President Barack Hussein Obama, as he will be known by midday tomorrow, has changed everything about America already—and his epic battle to save his BlackBerry says it all.
When George W. Bush hit the campaign trail in 2000, the precious possession he brought with him from home was his personal feather pillow. The theme of the Bush years was obliviousness. He was famously unavailable for debate and dialogue. He was deaf to countervailing voices. He hit the sack early and always got a good night’s sleep.
As we know by now, what the pillow was to Bush the BlackBerry is to Obama. Bush couldn’t wait to turn in; Obama can’t bear to tune out. It’s richly symbolic that the president-elect has been resisting the security agencies who’ve been trying to pry his fingers from around his beloved electronic device. He wants to stay in touch with the advisors and friends who can bypass the gatekeepers. (C u meet me at the g8 fr coffee 2nite?)
Bush couldn’t wait to turn in; Obama can’t bear to tune out.
It always seemed to me ironic that the McCain campaign kept referring sneeringly to Obama’s meager résumé—a mere community organizer!—before he entered electoral politics. It was Obama’s experience as a community organizer that proved such a killer app when he applied that skill to the Internet. Those 12 million volunteers were literally conjured out of the air. Not only could he deploy his web army to distribute his leaflets, raise his funds, and sell his policy agenda, he could speak directly to them whenever he hit a snag. When he accepted the Democratic nomination in Invesco Field, tens of thousands held up their glowing mobile phones like candles at a rock concert.
But Obama was not just ahead of the curve in the way he understood the web. He was also the harbinger of a societal shift that is being played out now before our eyes in the current economic meltdown. He understood instinctively that the old structures—in his case, the structures of politics—had to be broken down and reassembled if we are to compete in the new world.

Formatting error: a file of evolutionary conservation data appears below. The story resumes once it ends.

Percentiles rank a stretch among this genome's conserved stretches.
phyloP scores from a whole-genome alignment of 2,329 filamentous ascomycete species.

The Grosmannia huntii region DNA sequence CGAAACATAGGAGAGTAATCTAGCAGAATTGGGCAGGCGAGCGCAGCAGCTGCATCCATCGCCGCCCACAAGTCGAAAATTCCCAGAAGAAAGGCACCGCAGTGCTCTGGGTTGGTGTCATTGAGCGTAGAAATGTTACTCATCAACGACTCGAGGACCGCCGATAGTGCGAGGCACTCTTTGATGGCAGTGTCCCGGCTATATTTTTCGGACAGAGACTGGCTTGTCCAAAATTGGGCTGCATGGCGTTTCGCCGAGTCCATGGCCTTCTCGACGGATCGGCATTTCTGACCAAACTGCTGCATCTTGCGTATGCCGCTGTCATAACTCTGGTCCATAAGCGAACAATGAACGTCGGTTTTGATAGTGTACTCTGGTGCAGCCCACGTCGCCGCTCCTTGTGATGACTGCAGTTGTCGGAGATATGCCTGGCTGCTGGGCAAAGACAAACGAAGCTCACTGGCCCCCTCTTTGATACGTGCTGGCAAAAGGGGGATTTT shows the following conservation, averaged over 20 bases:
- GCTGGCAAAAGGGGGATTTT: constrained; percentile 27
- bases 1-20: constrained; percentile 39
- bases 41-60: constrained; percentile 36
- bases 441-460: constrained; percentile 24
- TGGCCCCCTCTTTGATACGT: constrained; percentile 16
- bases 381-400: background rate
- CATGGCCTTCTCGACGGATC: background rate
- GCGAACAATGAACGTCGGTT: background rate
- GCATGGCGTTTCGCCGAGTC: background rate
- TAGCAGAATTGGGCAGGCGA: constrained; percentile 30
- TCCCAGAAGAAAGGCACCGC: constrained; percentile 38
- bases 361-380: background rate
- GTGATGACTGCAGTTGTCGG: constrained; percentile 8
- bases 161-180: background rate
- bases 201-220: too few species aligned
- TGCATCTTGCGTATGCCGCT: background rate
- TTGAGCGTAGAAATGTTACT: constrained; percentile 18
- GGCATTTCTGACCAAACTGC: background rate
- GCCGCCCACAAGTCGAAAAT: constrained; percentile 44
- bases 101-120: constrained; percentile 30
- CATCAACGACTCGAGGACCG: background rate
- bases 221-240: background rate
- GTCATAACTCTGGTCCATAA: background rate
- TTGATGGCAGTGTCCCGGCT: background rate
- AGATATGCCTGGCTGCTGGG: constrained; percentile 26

The same will prove true of business. The election delivered a seismic shock not just to the political world but to the suits at the top of Fortune 500 corporations. Call it the Obama Effect—a sudden hunger for creativity and innovation, a recognition that we have to be less massive and more nimble. It came too late for some, of course, as almost simultaneously we saw the sclerotic auto companies collapsing before us. The mantra of the next decade will be more consensual, less top-down, more cellular, less gigantic. Corporate communications will become a high-tech art just as political communication is for Obama. By the end of this new presidential era, every CEO who boasts that he has no time to use the Internet will be gone.
The new president’s biggest potential opportunity for cultural impact is to reverse the anti-intellectual atmosphere that reached its apogee under Bush the younger. Obama’s John Coltrane cool allows him to get away with being a nerd. Being brainy, being a wonk, is allowable when the package is lean and effortlessly hip, with serious eyes and a movie-star smile. Obama could make it fashionable to be book smart after years of Hollywood depictions of the kid in the class with straight A’s and his nose in a book as a hopeless loser. (There’s already a mini-cult building around his lead speech writer, Jon Favreau, who followed Obama from his Senate office to the White House and is all of 27.)